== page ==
And yet, we are made to communicate to God in prayer. The emphasis in verse 2 is on rashness and haste. A.F. Harper writes:

Respectful silence or reverent and thoughtful prayer is more appropriate than much speaking in patterned liturgical forms.

Early Jewish writing mirror what Solomon has said:

Always let the words of a man before the Holy One (blessed be His name) be few.

True prayer is not reciting a list as quickly as possible so you can get on other things in life. One of the best commentaries on these two verses is what our Lord said in Matthew 6:7—8,

And when you pray, do not keep on babbling like pagans, for they think they will be heard because of their many words. Do not be like them, for your Father knows what you need before you ask him.

Verse 3 seems to be by itself, like an isolated proverb. But it is related to verses 1 and 2. How many times have you gone to bed and tossed and turned thinking about the day you just lived through? That’s what happens when your focus is inward, instead of outward. What you think about is what you dream about. Similarly, what is on your mind when you come before the Lord is what you’ll be thinking about, even when you’re praying. That is the prayer of a fool.

2. Keep your vows, or keep your mouth shut!, verses 4—7

When you make a vow to God, do not delay in fulfilling it. He has no pleasure in fools; fulfill your vow. It is better not to vow than to make a vow and not fulfill it. Do not let your mouth lead you into sin. And do not protest to the temple messenger, “My vow was a mistake.” Why should God be angry at what you say and destroy the work of your hands? Much dreaming and many words are meaningless. Therefore stand in awe of God.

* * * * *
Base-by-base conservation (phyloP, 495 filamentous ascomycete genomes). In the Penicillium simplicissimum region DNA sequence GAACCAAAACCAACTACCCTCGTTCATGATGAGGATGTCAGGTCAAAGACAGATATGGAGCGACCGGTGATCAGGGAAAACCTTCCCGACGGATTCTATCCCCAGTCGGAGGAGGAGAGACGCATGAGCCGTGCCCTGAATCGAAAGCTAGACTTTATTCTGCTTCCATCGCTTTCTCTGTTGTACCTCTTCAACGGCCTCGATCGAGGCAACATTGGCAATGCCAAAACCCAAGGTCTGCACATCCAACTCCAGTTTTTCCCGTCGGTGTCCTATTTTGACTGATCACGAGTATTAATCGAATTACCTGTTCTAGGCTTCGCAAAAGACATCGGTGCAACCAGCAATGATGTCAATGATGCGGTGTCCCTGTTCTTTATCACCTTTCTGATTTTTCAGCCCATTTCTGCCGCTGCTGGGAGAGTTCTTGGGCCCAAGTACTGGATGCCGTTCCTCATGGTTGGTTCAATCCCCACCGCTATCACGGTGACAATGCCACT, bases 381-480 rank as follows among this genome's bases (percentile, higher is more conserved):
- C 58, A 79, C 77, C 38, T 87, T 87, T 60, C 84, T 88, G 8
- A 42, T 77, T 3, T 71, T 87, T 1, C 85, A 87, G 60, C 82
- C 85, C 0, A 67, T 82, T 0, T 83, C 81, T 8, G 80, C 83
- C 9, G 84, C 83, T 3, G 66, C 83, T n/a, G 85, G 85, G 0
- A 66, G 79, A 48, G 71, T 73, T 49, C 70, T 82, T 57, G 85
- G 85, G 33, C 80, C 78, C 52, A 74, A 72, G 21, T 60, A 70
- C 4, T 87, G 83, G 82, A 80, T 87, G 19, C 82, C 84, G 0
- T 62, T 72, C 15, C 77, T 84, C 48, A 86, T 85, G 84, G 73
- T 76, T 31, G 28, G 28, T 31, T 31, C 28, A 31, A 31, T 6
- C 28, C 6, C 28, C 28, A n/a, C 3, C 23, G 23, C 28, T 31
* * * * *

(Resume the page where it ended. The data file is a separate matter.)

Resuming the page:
A vow is really a contract with God; it is a binding commitment made by us to Him, and as Solomon notes, its is dangerous to not keep a promise made to God. The RSV hints that the vow involves money or offerings: “When you vow a vow made to God, do not delay in paying it…Pay what you vow.” This would be in keeping with making excuses to the “temple messenger,” or preacher. However, this verse certainly applies to any kind of promise made to God, at any time. How often have we made a vow to God to do something for Him when we find ourselves in trouble? A vow made at such a time is just as binding as a vow made during a time of prayer.

Vows made to God, if kept, have power to lift us to new levels of devotion and service, but a broken promise to God jeopardizes our standing with Him.

What keeps us from keeping a vow made to God? Very often it is greed or a lack of faith. Yet a vow is much more than just a promise; it is a spiritual bond between man and God. Numbers 30:2–

When a man makes a vow to the LORD or takes an oath to obligate himself by a pledge, he must not break his word but must do everything he said.

When we don’t keep our end of the commitment, we offend two parties:

(1) It is disrespectful of and an insult to God.
(2) It is a self-inflicted injury, for God will be recompensed (Acts 5:4).

God is not looking for for vain dreams or lofty words and big promises. He is looking for people to do His will, and that begins with keeping our word to God. Indeed, obedience IS better than sacrifice.


1 Response to “A Survey of Ecclesiastes 2”

  1. 1 Denise June 7, 2008 at 11:28 am

    Dear Mike, You may find my insights into the Book of Revelation helpful.